The Chinese government will advance reforms for its controversial re-education through labor system this year, according to a national political and legal work conference held on Monday.
The system allows police to detain people for up to four years without an open trial, leading experts to argue that it contradicts high-level laws, including China's constitution.
No further information on the reforms has been made available.
Public criticism of the system has mounted following two recent cases.
Last month, a court in southwest China's Chongqing municipality rejected an appeal from Ren Jianyu, a 25-year-old village official who was sentenced to two years in a re-education through labor camp in September 2011 for spreading "negative information" and inciting the subversion of state power.
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Last August, a woman in central China's Hunan province was sentenced to 18 months in a labor camp after demanding tougher penalties for seven men who were convicted of abducting, raping and prostituting her 11-year-old daughter.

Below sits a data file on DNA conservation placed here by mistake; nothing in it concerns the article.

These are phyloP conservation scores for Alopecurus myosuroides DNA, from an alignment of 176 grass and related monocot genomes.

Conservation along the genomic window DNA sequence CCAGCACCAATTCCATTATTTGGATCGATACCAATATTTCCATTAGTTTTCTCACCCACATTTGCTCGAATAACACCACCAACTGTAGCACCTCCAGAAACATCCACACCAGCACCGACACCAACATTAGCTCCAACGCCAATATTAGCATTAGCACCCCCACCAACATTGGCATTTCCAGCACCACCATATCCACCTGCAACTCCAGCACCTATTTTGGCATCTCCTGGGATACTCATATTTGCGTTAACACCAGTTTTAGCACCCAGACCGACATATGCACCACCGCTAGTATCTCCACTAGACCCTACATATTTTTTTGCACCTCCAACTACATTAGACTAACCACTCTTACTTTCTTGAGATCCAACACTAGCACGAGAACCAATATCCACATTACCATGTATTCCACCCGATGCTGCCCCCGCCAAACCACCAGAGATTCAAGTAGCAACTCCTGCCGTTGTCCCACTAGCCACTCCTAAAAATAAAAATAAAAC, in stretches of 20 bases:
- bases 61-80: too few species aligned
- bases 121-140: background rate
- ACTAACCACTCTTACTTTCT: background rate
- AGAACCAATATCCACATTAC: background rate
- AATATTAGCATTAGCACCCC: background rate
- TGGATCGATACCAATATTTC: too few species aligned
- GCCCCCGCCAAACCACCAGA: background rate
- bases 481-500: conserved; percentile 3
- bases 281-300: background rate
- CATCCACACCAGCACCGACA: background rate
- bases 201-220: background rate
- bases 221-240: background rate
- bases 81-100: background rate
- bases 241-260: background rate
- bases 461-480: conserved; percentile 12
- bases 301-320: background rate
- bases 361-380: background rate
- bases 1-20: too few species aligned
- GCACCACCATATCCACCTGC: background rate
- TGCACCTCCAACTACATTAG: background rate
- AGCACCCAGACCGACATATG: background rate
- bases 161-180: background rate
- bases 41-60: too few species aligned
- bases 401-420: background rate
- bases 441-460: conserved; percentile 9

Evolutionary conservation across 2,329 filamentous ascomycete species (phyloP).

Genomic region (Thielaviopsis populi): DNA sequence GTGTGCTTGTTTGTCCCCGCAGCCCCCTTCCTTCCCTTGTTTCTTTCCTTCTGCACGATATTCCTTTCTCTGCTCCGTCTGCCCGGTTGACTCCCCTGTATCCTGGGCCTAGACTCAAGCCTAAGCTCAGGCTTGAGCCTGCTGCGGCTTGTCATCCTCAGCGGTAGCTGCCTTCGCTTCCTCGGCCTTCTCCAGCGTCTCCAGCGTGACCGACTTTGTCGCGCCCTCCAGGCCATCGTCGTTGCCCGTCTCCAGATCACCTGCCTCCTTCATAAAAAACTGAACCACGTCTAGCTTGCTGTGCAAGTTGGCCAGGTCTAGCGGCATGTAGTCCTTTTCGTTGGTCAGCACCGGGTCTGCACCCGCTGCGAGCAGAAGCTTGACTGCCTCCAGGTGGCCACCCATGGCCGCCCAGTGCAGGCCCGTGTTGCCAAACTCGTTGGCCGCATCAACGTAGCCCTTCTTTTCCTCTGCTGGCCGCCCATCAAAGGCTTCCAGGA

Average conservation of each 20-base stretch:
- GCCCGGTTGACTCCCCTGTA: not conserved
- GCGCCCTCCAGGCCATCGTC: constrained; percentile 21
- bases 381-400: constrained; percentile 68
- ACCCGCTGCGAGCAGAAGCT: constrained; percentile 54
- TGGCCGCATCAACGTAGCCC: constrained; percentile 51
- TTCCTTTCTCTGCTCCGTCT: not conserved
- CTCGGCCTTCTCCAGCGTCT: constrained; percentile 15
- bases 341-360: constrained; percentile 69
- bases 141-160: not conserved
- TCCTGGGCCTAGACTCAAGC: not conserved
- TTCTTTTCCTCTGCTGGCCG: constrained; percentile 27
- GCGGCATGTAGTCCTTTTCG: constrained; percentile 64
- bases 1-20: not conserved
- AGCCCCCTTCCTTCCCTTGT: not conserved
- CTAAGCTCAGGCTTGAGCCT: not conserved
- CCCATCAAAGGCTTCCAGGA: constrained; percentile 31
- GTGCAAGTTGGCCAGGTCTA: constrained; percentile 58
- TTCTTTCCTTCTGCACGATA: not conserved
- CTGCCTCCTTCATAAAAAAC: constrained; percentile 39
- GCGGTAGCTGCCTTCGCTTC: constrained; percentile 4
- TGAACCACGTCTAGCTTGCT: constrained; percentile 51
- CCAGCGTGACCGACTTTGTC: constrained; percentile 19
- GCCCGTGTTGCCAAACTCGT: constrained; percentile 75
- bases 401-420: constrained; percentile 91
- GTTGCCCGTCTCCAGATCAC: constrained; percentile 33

Tang Hui, a crusading mother who petitioned courts and local government officials for tougher penalties for her daughter's captors, was released within a week following complaints from academics, state media and the public.
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According to the Bureau of Re-education Through Labor under the Ministry of Justice, 160,000 people were imprisoned in 350 re-education through labor centers nationwide as of the end of 2008.
Jiang Wei, a senior official in charge of judicial reforms, said last October that the necessity of the reforms had been recognized and a related plan was being formulated.